You strop my anger, especially
when I find you in restaurant or bar
and pay for the same liquid, coming and going.
In bus depots and airports and turnpike plazas
some woman is dragging in with three kids hung off her
shrieking their simple urgency like gulls.
She’s supposed to pay for each of them
and the privilege of not dirtying the corporate floor.
Sometimes a woman in a uniform’s on duty
black or whatever the prevailing bottom is
getting thirty cents an hour to make sure
no woman sneaks her full bladder under a door.
Most blatantly you shout that waste of resources
for the greatest good of the smallest number
where twenty pay toilets line up glinty clean
and at the end of the row one free toilet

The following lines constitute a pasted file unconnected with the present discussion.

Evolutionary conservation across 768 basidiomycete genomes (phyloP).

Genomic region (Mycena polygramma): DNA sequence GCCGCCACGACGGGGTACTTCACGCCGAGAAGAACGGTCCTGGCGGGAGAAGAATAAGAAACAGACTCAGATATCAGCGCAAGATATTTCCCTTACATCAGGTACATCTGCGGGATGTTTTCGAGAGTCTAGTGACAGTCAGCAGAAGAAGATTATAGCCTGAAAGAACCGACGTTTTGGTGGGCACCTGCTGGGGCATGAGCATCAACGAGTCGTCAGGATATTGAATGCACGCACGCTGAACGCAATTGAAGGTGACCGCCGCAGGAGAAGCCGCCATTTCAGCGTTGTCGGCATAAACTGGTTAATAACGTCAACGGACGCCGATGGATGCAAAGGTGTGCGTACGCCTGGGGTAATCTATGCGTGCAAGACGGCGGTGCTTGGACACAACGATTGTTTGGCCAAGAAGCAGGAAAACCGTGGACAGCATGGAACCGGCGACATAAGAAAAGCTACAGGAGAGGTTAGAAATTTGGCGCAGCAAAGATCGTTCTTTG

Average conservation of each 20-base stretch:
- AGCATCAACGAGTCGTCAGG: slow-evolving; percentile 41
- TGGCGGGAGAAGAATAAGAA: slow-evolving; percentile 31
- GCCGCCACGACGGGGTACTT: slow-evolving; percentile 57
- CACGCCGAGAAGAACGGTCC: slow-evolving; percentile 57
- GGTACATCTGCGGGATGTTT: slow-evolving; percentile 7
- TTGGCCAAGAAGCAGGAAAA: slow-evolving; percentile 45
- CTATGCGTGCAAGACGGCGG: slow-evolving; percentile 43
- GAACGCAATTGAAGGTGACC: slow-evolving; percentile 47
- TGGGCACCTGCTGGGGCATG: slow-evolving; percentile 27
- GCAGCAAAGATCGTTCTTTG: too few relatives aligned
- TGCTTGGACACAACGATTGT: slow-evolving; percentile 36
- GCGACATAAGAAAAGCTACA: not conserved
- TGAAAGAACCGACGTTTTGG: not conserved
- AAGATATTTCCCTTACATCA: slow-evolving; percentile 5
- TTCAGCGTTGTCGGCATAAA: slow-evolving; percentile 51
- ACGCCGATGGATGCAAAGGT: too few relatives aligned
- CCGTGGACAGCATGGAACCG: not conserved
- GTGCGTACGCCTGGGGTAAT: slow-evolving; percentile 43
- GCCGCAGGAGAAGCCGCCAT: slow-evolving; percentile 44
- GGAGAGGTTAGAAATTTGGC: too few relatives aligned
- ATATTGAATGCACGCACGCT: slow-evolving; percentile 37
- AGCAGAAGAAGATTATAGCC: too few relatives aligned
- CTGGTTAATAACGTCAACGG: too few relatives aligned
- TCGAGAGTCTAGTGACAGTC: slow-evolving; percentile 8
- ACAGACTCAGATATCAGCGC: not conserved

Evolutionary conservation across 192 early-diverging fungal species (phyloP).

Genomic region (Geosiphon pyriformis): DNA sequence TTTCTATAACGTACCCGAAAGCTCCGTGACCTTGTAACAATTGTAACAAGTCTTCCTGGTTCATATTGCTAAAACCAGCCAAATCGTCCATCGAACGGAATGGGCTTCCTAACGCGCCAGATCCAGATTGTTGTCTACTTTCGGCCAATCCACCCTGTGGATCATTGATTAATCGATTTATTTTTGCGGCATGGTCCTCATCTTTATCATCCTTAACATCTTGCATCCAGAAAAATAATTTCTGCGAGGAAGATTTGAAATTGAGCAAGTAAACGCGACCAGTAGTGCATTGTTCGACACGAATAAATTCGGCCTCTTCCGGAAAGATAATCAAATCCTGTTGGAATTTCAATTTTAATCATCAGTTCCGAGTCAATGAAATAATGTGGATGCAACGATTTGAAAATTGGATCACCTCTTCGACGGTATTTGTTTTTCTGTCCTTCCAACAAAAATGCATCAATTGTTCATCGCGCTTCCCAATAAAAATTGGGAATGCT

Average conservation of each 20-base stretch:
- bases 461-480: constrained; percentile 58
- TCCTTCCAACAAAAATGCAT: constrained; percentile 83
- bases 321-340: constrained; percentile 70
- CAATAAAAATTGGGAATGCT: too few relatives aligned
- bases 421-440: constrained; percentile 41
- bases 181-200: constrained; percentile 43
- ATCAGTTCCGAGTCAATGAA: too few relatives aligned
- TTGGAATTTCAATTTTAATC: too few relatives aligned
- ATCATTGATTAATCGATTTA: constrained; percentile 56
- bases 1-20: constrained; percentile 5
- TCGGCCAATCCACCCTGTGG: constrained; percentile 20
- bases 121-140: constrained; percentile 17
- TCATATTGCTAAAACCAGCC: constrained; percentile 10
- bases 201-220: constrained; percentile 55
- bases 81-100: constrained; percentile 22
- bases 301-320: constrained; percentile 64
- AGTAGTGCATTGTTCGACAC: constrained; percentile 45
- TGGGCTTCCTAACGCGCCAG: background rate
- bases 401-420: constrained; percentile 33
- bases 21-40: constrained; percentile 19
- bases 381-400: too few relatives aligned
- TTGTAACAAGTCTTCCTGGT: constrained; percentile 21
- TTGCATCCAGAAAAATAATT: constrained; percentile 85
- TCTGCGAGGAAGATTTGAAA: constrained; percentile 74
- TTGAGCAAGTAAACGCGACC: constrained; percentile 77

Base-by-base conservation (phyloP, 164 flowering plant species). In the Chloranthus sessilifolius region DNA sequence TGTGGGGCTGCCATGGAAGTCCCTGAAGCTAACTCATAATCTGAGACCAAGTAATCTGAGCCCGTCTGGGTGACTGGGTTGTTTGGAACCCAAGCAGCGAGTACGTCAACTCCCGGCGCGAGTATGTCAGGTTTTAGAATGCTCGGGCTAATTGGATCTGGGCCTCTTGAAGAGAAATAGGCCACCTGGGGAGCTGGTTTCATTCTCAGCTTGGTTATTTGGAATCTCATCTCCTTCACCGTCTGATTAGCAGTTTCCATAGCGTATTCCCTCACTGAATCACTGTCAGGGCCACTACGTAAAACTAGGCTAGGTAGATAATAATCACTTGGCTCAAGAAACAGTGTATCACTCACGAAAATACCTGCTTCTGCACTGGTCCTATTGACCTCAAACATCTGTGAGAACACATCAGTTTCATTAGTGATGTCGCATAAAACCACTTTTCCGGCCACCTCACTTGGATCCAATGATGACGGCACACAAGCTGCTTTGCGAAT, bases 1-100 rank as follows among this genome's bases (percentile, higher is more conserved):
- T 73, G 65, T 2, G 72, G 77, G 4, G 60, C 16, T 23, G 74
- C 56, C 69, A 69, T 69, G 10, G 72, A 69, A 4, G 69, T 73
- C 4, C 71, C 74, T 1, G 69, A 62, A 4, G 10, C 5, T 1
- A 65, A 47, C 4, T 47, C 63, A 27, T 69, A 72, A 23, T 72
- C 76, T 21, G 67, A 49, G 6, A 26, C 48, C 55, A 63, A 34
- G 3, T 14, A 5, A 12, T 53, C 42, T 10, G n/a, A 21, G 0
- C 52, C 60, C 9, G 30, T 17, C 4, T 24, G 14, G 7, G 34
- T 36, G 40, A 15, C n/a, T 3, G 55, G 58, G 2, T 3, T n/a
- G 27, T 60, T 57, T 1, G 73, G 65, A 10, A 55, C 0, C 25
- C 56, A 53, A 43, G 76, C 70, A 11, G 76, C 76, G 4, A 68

oozes from under its crooked door,
while a row of weary women carrying packages and babies
wait and wait and wait to do
what only the dead find unnecessary.

Analysis, meaning and summary of Marge Piercy's poem To the Pay Toilet

2 Comments

  1. FearlessDiva says:

    This poem is creative and I really love it. I love that Piercy writes in free verse and how she writes about an event that everyone goes through.

  2. none of your BZ says:

    this poem, I felt, lacked just about everything it needs to be called a poem. If the line breaks were removed, my best way to test a poem, it has nothing that would make sound, feel, act like a poem. not to mention it uses workds that make no sence in this situation. Look the word strop up and the meaning makes no sence in the context. gulls have nothing to control wheter they go or not, in fact they cannot stop themselves and don’t squauk over not being able to go. There are no rhymes, no meter, no artistic use of words, no metephore, no illiterisms. the only reason one might mistake this as a poem are the line breaks. and if they are removed this would be just what this it. a complaint made by a woman with poor use of the english language.

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